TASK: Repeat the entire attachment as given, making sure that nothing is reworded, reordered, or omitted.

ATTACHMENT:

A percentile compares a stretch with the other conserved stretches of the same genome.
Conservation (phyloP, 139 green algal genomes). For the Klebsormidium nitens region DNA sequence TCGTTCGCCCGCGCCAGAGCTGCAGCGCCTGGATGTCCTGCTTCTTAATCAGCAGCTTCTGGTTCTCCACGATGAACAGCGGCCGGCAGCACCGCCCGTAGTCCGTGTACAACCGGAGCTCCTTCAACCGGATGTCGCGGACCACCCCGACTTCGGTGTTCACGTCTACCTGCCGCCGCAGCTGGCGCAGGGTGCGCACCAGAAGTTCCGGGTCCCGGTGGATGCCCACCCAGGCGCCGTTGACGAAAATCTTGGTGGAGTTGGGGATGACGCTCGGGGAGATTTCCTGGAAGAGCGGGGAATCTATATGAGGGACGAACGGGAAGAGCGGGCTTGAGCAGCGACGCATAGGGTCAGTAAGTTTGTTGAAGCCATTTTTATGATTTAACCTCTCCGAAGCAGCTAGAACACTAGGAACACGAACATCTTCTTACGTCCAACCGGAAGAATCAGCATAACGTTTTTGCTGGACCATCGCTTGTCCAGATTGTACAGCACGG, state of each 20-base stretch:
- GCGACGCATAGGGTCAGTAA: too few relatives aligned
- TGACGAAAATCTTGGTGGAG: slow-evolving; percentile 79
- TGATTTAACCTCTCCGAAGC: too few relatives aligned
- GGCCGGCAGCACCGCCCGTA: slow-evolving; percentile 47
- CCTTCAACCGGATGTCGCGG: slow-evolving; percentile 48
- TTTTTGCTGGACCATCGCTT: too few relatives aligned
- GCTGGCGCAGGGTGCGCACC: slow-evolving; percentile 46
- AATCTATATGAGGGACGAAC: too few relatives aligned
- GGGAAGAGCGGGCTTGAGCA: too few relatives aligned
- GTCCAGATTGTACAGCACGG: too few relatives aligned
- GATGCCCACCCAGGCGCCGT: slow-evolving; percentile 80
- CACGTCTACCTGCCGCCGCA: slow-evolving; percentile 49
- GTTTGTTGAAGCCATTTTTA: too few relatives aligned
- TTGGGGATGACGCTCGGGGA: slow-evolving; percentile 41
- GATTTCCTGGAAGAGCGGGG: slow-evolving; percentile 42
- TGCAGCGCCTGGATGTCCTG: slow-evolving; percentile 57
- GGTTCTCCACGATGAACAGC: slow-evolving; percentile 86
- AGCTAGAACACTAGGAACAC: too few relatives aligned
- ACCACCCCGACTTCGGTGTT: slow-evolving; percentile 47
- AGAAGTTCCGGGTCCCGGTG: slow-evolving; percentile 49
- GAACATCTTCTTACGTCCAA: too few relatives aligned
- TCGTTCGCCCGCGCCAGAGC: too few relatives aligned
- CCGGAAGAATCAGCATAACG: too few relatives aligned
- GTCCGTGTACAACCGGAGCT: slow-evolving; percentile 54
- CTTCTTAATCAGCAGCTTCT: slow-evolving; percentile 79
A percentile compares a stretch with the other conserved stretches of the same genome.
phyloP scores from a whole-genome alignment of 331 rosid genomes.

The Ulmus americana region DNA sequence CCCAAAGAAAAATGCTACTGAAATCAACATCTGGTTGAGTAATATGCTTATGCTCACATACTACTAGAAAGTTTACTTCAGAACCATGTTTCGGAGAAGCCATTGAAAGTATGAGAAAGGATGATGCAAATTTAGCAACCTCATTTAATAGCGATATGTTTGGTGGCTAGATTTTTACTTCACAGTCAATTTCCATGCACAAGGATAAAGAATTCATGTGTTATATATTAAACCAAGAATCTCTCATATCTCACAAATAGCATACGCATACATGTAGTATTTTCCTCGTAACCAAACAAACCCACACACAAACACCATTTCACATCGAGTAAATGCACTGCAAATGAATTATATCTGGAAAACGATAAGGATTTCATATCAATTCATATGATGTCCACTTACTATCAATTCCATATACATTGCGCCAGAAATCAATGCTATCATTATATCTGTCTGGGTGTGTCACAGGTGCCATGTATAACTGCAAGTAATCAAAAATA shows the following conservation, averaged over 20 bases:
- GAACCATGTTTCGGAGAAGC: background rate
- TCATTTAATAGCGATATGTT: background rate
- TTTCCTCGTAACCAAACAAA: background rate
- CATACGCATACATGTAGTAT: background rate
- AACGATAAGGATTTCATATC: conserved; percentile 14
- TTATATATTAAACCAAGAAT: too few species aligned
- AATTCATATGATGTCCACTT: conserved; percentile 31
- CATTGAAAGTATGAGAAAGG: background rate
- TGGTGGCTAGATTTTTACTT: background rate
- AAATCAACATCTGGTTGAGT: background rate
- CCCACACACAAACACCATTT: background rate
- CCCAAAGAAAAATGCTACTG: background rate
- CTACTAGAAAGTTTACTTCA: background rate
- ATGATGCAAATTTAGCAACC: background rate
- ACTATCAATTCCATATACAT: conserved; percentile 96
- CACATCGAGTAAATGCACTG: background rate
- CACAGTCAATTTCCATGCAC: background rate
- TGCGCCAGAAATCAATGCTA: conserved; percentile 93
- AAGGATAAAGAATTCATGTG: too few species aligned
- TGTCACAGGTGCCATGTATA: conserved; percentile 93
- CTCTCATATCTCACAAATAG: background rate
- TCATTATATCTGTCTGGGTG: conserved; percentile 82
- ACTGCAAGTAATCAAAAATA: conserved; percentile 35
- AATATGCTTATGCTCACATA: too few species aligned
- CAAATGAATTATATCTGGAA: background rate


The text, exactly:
A percentile compares a stretch with the other conserved stretches of the same genome.
Conservation (phyloP, 139 green algal genomes). For the Klebsormidium nitens region DNA sequence TCGTTCGCCCGCGCCAGAGCTGCAGCGCCTGGATGTCCTGCTTCTTAATCAGCAGCTTCTGGTTCTCCACGATGAACAGCGGCCGGCAGCACCGCCCGTAGTCCGTGTACAACCGGAGCTCCTTCAACCGGATGTCGCGGACCACCCCGACTTCGGTGTTCACGTCTACCTGCCGCCGCAGCTGGCGCAGGGTGCGCACCAGAAGTTCCGGGTCCCGGTGGATGCCCACCCAGGCGCCGTTGACGAAAATCTTGGTGGAGTTGGGGATGACGCTCGGGGAGATTTCCTGGAAGAGCGGGGAATCTATATGAGGGACGAACGGGAAGAGCGGGCTTGAGCAGCGACGCATAGGGTCAGTAAGTTTGTTGAAGCCATTTTTATGATTTAACCTCTCCGAAGCAGCTAGAACACTAGGAACACGAACATCTTCTTACGTCCAACCGGAAGAATCAGCATAACGTTTTTGCTGGACCATCGCTTGTCCAGATTGTACAGCACGG, state of each 20-base stretch:
- GCGACGCATAGGGTCAGTAA: too few relatives aligned
- TGACGAAAATCTTGGTGGAG: slow-evolving; percentile 79
- TGATTTAACCTCTCCGAAGC: too few relatives aligned
- GGCCGGCAGCACCGCCCGTA: slow-evolving; percentile 47
- CCTTCAACCGGATGTCGCGG: slow-evolving; percentile 48
- TTTTTGCTGGACCATCGCTT: too few relatives aligned
- GCTGGCGCAGGGTGCGCACC: slow-evolving; percentile 46
- AATCTATATGAGGGACGAAC: too few relatives aligned
- GGGAAGAGCGGGCTTGAGCA: too few relatives aligned
- GTCCAGATTGTACAGCACGG: too few relatives aligned
- GATGCCCACCCAGGCGCCGT: slow-evolving; percentile 80
- CACGTCTACCTGCCGCCGCA: slow-evolving; percentile 49
- GTTTGTTGAAGCCATTTTTA: too few relatives aligned
- TTGGGGATGACGCTCGGGGA: slow-evolving; percentile 41
- GATTTCCTGGAAGAGCGGGG: slow-evolving; percentile 42
- TGCAGCGCCTGGATGTCCTG: slow-evolving; percentile 57
- GGTTCTCCACGATGAACAGC: slow-evolving; percentile 86
- AGCTAGAACACTAGGAACAC: too few relatives aligned
- ACCACCCCGACTTCGGTGTT: slow-evolving; percentile 47
- AGAAGTTCCGGGTCCCGGTG: slow-evolving; percentile 49
- GAACATCTTCTTACGTCCAA: too few relatives aligned
- TCGTTCGCCCGCGCCAGAGC: too few relatives aligned
- CCGGAAGAATCAGCATAACG: too few relatives aligned
- GTCCGTGTACAACCGGAGCT: slow-evolving; percentile 54
- CTTCTTAATCAGCAGCTTCT: slow-evolving; percentile 79
A percentile compares a stretch with the other conserved stretches of the same genome.
phyloP scores from a whole-genome alignment of 331 rosid genomes.

The Ulmus americana region DNA sequence CCCAAAGAAAAATGCTACTGAAATCAACATCTGGTTGAGTAATATGCTTATGCTCACATACTACTAGAAAGTTTACTTCAGAACCATGTTTCGGAGAAGCCATTGAAAGTATGAGAAAGGATGATGCAAATTTAGCAACCTCATTTAATAGCGATATGTTTGGTGGCTAGATTTTTACTTCACAGTCAATTTCCATGCACAAGGATAAAGAATTCATGTGTTATATATTAAACCAAGAATCTCTCATATCTCACAAATAGCATACGCATACATGTAGTATTTTCCTCGTAACCAAACAAACCCACACACAAACACCATTTCACATCGAGTAAATGCACTGCAAATGAATTATATCTGGAAAACGATAAGGATTTCATATCAATTCATATGATGTCCACTTACTATCAATTCCATATACATTGCGCCAGAAATCAATGCTATCATTATATCTGTCTGGGTGTGTCACAGGTGCCATGTATAACTGCAAGTAATCAAAAATA shows the following conservation, averaged over 20 bases:
- GAACCATGTTTCGGAGAAGC: background rate
- TCATTTAATAGCGATATGTT: background rate
- TTTCCTCGTAACCAAACAAA: background rate
- CATACGCATACATGTAGTAT: background rate
- AACGATAAGGATTTCATATC: conserved; percentile 14
- TTATATATTAAACCAAGAAT: too few species aligned
- AATTCATATGATGTCCACTT: conserved; percentile 31
- CATTGAAAGTATGAGAAAGG: background rate
- TGGTGGCTAGATTTTTACTT: background rate
- AAATCAACATCTGGTTGAGT: background rate
- CCCACACACAAACACCATTT: background rate
- CCCAAAGAAAAATGCTACTG: background rate
- CTACTAGAAAGTTTACTTCA: background rate
- ATGATGCAAATTTAGCAACC: background rate
- ACTATCAATTCCATATACAT: conserved; percentile 96
- CACATCGAGTAAATGCACTG: background rate
- CACAGTCAATTTCCATGCAC: background rate
- TGCGCCAGAAATCAATGCTA: conserved; percentile 93
- AAGGATAAAGAATTCATGTG: too few species aligned
- TGTCACAGGTGCCATGTATA: conserved; percentile 93
- CTCTCATATCTCACAAATAG: background rate
- TCATTATATCTGTCTGGGTG: conserved; percentile 82
- ACTGCAAGTAATCAAAAATA: conserved; percentile 35
- AATATGCTTATGCTCACATA: too few species aligned
- CAAATGAATTATATCTGGAA: background rate